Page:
On Favorite Beatles Songs

This weekend at Shore Leave, on Saturday evening at 5 o’clock, I’ll be moderating a panel on the Beatles. It’s an odd topic for a panel for science-fiction convention, and I admit I put it down on my list of suggested topics as a kind of a lark, and I still have no idea what I’m going to do with the panel, but it’s there, and it will be fun. 🙂

Though I don’t have a favorite Beatle, I do have a favorite Beatles song — “Let It Be.”

In fact, I was just listening to it this morning. (See this Tweet.)

While it’s usually George Harrison’s guitar solo in the album version of the song that I rave about, it’s really the message of the song that appeals to me.

When I find myself in times of trouble
Mother Mary comes to me
Speaking words of wisdom
Let it be.

Paul McCartney wrote the song in early 1969 as he struggled with the day-to-day business of trying to hold the Beatles together. Having worked himself into near exhaustion and near depression, he had a vision of his dead mother — her name, Mary — and she gave him some advice. Today, she might say something like “Be Zen” or “Go with the flow.” The ghostly Mary’s words that January day were more universal.

“Let it be.”

Ian MacDonald is, I think, unfairly dismissive of the song in Revolution in the Head — he finds the song less profound than it imagines itself to be — but what MacDonald misses is the song’s capacity for uplift. For people who feel like the world has them down, for people who feel like they’re depressed and alone in the world, “Let It Be” has real resonance. Even if just for three minutes, the song eases the pain and, in its almost reverential, hymnal way, shines a light on the shadows cast by the loneliness of existence.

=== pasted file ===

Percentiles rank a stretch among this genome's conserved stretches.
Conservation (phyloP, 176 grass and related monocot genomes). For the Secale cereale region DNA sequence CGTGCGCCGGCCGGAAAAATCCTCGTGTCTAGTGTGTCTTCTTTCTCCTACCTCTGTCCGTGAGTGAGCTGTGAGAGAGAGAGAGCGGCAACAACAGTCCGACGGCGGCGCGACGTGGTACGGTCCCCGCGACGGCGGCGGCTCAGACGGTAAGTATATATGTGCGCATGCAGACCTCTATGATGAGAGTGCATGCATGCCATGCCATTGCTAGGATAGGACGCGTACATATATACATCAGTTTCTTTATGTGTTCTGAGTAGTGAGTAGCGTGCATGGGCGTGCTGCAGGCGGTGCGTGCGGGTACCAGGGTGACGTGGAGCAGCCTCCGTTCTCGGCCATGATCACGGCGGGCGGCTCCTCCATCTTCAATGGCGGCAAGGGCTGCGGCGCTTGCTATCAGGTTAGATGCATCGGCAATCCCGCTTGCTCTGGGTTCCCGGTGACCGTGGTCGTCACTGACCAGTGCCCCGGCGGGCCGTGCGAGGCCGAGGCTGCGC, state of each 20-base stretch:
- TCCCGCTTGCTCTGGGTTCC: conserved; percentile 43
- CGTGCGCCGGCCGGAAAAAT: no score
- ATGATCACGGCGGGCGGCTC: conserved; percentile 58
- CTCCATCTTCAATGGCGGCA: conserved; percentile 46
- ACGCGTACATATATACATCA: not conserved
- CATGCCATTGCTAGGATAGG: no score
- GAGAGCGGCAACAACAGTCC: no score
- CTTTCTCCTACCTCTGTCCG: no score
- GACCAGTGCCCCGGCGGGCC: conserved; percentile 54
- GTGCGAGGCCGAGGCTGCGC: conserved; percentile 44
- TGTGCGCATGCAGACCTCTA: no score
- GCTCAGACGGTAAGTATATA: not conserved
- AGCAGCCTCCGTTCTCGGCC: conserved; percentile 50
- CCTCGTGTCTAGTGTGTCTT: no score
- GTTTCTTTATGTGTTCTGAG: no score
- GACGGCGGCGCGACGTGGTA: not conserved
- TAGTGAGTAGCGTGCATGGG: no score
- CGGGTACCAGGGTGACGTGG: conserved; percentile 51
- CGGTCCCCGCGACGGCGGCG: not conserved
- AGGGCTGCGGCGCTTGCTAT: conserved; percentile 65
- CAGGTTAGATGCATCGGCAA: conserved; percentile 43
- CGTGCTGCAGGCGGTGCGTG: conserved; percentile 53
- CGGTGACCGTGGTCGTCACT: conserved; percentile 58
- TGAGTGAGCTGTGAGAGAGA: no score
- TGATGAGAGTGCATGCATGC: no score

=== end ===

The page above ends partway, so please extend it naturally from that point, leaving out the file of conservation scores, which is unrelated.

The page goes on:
For me, “Let It Be” is a special song. I love it to bits.

Published by Allyn

A writer, editor, journalist, sometimes coder, occasional historian, and all-around scholar, Allyn Gibson is the writer for Diamond Comic Distributors' monthly PREVIEWS catalog, used by comic book shops and throughout the comics industry, and the editor for its monthly order forms. In his over ten years in the industry, Allyn has interviewed comics creators and pop culture celebrities, covered conventions, analyzed industry revenue trends, and written copy for comics, toys, and other pop culture merchandise. Allyn is also known for his short fiction (including the Star Trek story "Make-Believe,"the Doctor Who short story "The Spindle of Necessity," and the ReDeus story "The Ginger Kid"). Allyn has been blogging regularly with WordPress since 2004.

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